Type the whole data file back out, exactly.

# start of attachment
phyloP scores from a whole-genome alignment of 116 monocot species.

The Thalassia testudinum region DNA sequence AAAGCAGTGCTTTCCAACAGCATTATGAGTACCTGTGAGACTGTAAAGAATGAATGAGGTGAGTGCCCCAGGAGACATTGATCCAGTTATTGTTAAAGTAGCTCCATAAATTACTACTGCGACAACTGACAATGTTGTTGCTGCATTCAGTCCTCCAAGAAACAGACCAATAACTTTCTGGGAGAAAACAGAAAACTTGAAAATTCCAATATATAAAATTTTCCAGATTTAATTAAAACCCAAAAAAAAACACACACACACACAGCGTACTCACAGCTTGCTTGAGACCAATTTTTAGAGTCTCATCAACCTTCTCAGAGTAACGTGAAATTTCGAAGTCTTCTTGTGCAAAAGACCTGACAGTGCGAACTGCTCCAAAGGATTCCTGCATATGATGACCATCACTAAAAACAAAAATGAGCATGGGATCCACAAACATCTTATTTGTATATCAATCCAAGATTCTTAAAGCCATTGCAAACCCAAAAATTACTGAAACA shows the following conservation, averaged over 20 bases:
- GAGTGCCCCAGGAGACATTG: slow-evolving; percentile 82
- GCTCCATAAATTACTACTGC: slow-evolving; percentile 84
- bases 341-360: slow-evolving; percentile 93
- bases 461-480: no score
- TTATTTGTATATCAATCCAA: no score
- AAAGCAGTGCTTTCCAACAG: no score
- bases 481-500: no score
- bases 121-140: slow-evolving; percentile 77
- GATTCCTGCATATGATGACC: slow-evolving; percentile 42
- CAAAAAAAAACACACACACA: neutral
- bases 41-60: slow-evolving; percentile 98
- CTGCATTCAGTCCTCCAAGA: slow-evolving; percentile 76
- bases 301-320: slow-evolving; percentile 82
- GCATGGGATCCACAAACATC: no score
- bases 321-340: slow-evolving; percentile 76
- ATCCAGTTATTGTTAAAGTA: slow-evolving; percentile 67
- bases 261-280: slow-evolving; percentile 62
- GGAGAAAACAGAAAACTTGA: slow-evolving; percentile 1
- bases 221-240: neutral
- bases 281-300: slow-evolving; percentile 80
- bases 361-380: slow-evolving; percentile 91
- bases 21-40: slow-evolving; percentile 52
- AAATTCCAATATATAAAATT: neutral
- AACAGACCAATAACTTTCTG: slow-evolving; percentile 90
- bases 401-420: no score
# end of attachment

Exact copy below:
phyloP scores from a whole-genome alignment of 116 monocot species.

The Thalassia testudinum region DNA sequence AAAGCAGTGCTTTCCAACAGCATTATGAGTACCTGTGAGACTGTAAAGAATGAATGAGGTGAGTGCCCCAGGAGACATTGATCCAGTTATTGTTAAAGTAGCTCCATAAATTACTACTGCGACAACTGACAATGTTGTTGCTGCATTCAGTCCTCCAAGAAACAGACCAATAACTTTCTGGGAGAAAACAGAAAACTTGAAAATTCCAATATATAAAATTTTCCAGATTTAATTAAAACCCAAAAAAAAACACACACACACACAGCGTACTCACAGCTTGCTTGAGACCAATTTTTAGAGTCTCATCAACCTTCTCAGAGTAACGTGAAATTTCGAAGTCTTCTTGTGCAAAAGACCTGACAGTGCGAACTGCTCCAAAGGATTCCTGCATATGATGACCATCACTAAAAACAAAAATGAGCATGGGATCCACAAACATCTTATTTGTATATCAATCCAAGATTCTTAAAGCCATTGCAAACCCAAAAATTACTGAAACA shows the following conservation, averaged over 20 bases:
- GAGTGCCCCAGGAGACATTG: slow-evolving; percentile 82
- GCTCCATAAATTACTACTGC: slow-evolving; percentile 84
- bases 341-360: slow-evolving; percentile 93
- bases 461-480: no score
- TTATTTGTATATCAATCCAA: no score
- AAAGCAGTGCTTTCCAACAG: no score
- bases 481-500: no score
- bases 121-140: slow-evolving; percentile 77
- GATTCCTGCATATGATGACC: slow-evolving; percentile 42
- CAAAAAAAAACACACACACA: neutral
- bases 41-60: slow-evolving; percentile 98
- CTGCATTCAGTCCTCCAAGA: slow-evolving; percentile 76
- bases 301-320: slow-evolving; percentile 82
- GCATGGGATCCACAAACATC: no score
- bases 321-340: slow-evolving; percentile 76
- ATCCAGTTATTGTTAAAGTA: slow-evolving; percentile 67
- bases 261-280: slow-evolving; percentile 62
- GGAGAAAACAGAAAACTTGA: slow-evolving; percentile 1
- bases 221-240: neutral
- bases 281-300: slow-evolving; percentile 80
- bases 361-380: slow-evolving; percentile 91
- bases 21-40: slow-evolving; percentile 52
- AAATTCCAATATATAAAATT: neutral
- AACAGACCAATAACTTTCTG: slow-evolving; percentile 90
- bases 401-420: no score